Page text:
Danoz Direct is a multi-channel consumer products company specialising in sales of fitness gear, household goods, health and beauty products and accessories.
An Australian subsidiary of the Canadian multinational, Thane Direct, Danoz Direct launches products through direct-response television and has various distribution channels.
The company advertises its products on a variety of media networks that drive traffic to its various channels including an in-house call centre, website and major retailers like Harvey Norman, Big W and Harris Scarfe.
In 2016, Danoz Direct had an issue with its reporting systems. The company had grown quickly and its various systems were fragmented.
Chief financial officer and director Ian Wainer said the systems were not integrated. “There was an online platform, an order system, Microsoft Dynamics GP and a telephone management system, all of which were on separate databases,” he said.
“As with most businesses, the information is all over the place and you haven’t got all your data in one place so that you can easily overlay information and do multi-dimensional reporting.”
Wainer said one of the big issues he noticed was the amount of cutting and pasting in Excel due to different sections of the company trying to communicate, without much success.
“When I arrived here, I noticed people were spending most of their time in Excel and not really doing their jobs,” Wainer said. “The information coming from one person in the organisation was different to the information coming from another. They were looking at different parts of the system. ”
“As we all know, Excel is only as good as the creator of that Excel spreadsheet so I said, ‘This is crazy’.”
A colleague of Wainer’s in the UK introduced him to Jedox consultant Robert Thew, Director of DataVerse Solutions.
Thew transferred all data from Google Analytics, Microsoft Dynamics GP, the order management system, the online platform, the telephone management system and sell-through data from major retailers into a MS SQL-based Data Warehouse.
The brief was to combine all data sources into one database. “I said ‘Here are all the data sources’ and we drew it on a big board,” Wainer said. “I told him ‘this is what we are trying to do, we are trying to bring all this information into a single place and I want to be able to overlay this information, these are the key metrics’.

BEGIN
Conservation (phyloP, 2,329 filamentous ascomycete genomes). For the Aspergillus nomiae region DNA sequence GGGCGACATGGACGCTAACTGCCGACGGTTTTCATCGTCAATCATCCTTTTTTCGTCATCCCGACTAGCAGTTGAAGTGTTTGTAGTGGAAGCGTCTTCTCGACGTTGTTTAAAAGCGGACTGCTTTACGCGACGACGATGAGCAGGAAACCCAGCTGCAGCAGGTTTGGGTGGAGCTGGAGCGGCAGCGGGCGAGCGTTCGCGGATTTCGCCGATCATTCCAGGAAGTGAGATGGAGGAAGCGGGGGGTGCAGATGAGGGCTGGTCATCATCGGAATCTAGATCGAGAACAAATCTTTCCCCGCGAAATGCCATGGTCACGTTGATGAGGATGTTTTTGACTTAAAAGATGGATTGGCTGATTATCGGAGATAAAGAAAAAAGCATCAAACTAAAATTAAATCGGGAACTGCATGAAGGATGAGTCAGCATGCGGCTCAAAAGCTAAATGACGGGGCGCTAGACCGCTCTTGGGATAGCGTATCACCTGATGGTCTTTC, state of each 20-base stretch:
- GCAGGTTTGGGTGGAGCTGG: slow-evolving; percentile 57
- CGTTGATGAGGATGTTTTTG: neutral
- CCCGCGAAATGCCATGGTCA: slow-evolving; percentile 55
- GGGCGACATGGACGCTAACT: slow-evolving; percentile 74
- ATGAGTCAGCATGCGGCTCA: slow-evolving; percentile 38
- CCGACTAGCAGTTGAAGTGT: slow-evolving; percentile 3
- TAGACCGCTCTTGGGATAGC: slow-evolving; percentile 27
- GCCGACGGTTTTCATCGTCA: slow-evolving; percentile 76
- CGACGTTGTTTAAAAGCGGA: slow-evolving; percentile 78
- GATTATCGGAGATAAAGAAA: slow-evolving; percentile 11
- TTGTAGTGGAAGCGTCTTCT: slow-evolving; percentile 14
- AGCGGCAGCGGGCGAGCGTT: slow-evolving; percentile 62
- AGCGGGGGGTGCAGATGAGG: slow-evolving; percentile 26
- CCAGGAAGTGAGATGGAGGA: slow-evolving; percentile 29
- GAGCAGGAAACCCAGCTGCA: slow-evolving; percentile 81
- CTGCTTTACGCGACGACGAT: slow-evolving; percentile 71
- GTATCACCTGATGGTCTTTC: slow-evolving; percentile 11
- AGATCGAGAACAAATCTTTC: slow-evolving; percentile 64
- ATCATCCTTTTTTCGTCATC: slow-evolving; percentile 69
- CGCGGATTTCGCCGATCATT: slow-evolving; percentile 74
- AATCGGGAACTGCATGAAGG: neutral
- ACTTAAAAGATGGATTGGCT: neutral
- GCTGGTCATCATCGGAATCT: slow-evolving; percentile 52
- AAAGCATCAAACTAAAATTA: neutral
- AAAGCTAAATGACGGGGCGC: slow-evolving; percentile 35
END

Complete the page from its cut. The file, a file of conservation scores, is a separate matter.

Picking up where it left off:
“He just went away and built it.”
Thew then introduced the company to Jedox systems. The result was transformative.
“The CEO and I made a decision and we have never looked back,” Wainer said. “We have information now that’s updated in real time every 15 minutes and we know exactly what our key metrics are by channel.”
He said adopting Jedox required some training but it wasn’t onerous. All staff were trained, including Danoz chief executive Liz Diles.
“We have trained all senior executives,” Wainer said. “We have five concurrent users. We are now organised.”
He said the change had benefited the company enormously.
“We have one version of the truth - a single point of entry and visibility of our key metrics on a 15-minute basis,” he said.
“It’s certainly helped us improve conversions and average transaction values and thereby increase sales. It’s also helped us to optimise our media performance by measuring what media is working and what is not. We are right down to hourly reporting.”
Wainer said working with Thew from DataVerse was revolutionary.
“He is regarded as royalty when he comes here, from the executive officer right through,” Wainer said.
“What’s unique about Rob is that he sat in my chair, he understands the numbers and he has this other aspect to himself in that he is a data guy who understands databases and tools.”
Wainer said he showed his boss in Toronto, the global CFO, and he liked the system so much that DataVerse is now replicating the process for the rest of the group.